Cabot reaches Newfoundland

On today’s date in 1497, a hired Genoese seaman, John Cabot, reached Newfoundland on the Matthew after a 35-day voyage; the day is remembered as Discovery Day in Newfoundland and Labrador.

The Matthew – a relatively small vessel carrying about 20 people and 50 tons of cargo – left Bristol sometime in May 1497. While a lack of primary evidence has left historians guessing, it’s generally agreed Cabot sailed down the Bristol Channel, across to Ireland, and then north along the Ireland’s west coast before turning out to sea.

In 1947, the Newfoundland Post Office featured “Cabot on the Matthew” on a five-cent rose/violet stamp (CS # 270) as part of its Cabot issue.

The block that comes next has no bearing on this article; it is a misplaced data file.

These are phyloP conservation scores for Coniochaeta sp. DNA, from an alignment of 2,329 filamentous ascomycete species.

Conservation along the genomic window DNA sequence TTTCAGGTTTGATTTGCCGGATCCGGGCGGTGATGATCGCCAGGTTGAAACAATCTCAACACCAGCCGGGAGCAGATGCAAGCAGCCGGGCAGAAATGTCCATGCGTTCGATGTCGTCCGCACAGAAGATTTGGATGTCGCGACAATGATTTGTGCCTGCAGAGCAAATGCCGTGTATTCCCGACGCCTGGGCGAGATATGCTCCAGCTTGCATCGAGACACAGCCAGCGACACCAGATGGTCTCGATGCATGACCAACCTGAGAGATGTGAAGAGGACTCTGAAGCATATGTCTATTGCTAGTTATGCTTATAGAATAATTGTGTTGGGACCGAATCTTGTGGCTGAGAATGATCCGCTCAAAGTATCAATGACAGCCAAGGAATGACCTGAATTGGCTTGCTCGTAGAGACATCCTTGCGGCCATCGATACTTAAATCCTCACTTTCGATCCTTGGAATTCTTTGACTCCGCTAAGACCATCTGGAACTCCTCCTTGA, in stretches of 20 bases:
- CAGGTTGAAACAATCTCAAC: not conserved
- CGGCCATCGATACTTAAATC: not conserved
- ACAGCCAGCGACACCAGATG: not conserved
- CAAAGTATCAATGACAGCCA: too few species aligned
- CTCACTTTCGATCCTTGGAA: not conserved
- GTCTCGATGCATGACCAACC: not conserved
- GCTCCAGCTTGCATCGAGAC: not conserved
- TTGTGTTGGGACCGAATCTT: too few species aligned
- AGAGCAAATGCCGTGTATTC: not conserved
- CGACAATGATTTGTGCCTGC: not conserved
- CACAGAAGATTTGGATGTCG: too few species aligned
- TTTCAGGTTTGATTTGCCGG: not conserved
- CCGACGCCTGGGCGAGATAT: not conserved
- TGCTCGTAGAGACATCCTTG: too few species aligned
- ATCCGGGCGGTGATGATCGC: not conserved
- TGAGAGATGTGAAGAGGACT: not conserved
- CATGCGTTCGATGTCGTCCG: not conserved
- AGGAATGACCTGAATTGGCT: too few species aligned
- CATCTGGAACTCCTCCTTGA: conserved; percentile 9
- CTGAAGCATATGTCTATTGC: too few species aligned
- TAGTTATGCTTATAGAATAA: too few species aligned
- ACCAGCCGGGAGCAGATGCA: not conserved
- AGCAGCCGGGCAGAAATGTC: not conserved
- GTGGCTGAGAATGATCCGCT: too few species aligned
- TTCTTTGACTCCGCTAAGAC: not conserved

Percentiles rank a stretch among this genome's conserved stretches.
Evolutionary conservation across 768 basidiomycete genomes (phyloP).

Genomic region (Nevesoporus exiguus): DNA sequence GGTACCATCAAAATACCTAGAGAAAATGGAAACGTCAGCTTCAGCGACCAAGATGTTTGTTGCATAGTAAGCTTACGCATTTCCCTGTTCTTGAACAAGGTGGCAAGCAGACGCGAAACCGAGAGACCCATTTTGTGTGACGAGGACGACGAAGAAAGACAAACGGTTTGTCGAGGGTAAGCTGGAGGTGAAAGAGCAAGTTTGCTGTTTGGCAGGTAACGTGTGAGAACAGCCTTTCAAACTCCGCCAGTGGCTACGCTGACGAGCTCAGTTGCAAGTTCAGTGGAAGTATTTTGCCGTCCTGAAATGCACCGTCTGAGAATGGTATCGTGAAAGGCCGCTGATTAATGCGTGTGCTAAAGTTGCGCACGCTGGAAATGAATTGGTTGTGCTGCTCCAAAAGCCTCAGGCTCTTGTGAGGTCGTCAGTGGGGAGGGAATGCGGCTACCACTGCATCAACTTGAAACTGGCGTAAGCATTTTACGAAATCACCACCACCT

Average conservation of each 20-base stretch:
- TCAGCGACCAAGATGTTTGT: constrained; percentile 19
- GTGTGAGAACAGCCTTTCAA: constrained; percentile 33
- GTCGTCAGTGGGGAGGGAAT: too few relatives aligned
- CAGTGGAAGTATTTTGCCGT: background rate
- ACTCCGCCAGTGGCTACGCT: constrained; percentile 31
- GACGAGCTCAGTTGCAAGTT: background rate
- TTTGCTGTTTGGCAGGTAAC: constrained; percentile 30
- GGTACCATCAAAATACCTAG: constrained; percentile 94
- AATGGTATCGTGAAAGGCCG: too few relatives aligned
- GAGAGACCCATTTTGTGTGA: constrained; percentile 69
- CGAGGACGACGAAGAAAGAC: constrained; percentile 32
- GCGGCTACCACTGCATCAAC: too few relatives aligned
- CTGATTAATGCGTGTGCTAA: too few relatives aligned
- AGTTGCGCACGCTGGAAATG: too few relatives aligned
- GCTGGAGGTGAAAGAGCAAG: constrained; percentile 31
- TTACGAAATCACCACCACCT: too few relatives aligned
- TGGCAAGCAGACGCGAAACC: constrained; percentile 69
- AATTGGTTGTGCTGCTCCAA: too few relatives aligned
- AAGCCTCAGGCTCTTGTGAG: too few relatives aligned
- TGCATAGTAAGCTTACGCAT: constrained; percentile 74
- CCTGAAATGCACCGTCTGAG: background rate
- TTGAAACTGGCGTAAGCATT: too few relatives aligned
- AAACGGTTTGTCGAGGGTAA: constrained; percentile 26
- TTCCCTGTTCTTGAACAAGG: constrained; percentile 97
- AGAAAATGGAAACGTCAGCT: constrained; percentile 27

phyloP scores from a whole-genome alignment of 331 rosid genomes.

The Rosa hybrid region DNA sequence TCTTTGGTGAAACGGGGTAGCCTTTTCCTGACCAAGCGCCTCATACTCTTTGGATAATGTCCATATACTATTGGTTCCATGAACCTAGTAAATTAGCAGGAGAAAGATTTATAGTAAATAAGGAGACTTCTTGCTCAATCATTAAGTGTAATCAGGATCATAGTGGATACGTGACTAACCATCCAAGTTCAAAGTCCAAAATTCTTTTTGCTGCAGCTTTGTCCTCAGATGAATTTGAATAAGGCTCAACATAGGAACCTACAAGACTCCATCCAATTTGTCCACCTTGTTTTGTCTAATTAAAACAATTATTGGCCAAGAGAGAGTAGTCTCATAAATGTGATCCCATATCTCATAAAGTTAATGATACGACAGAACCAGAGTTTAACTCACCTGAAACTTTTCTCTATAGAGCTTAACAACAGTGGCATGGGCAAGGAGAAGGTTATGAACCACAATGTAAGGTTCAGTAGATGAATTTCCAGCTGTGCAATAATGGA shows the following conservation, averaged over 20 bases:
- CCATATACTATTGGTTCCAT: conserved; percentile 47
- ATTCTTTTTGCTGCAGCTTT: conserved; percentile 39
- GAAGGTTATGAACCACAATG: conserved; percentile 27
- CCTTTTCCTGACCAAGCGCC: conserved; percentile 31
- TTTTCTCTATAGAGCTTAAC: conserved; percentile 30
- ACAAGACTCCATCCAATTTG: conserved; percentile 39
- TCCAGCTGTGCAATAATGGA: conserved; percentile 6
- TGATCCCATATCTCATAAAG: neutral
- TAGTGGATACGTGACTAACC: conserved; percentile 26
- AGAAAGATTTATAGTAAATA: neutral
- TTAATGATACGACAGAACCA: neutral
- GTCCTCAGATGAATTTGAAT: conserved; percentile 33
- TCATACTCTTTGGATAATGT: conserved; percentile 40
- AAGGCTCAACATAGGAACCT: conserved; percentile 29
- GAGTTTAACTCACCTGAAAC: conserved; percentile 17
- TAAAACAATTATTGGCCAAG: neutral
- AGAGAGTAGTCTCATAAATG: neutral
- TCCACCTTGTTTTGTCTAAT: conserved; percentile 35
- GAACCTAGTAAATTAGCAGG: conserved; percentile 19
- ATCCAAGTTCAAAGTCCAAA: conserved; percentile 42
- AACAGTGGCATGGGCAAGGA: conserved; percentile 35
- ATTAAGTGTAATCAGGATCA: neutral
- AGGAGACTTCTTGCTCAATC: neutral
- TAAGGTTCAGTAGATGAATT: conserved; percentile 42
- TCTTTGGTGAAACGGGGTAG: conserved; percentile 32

In 1947, the Newfoundland Post Office featured “Cabot on the Matthew” on a five-cent rose/violet stamp (CS # 270) as part of its Cabot issue.

About 35 days after leaving Bristol, Cabot sighted land. Historians have proposed Cape Bonavista and St. John’s, Nfld. Cape Breton Island, N.S.; or Labrador as Cabot’s Canadian point of arrival. Other possibilities include Maine in the U.S. For celebrations surrounding the 500th anniversary of Cabot’s discovery, the governments of Canada and the U.K. designated Cape Bonavista in Newfoundland as the official landing place. It was there, in 1997, Queen Elizabeth II and other members of the Italian and Canadian governments greeted the replica Matthew of Bristol following its celebratory crossing of the Atlantic.

Cabot was back in Bristol on Aug. 6 after a 15-day return crossing.

On the 400th anniversary of Cabot’s discovery of North America, the Newfoundland Post Office issued a 10-cent black/brown stamp (Scott # 68) honouring Cabot and his discovery.

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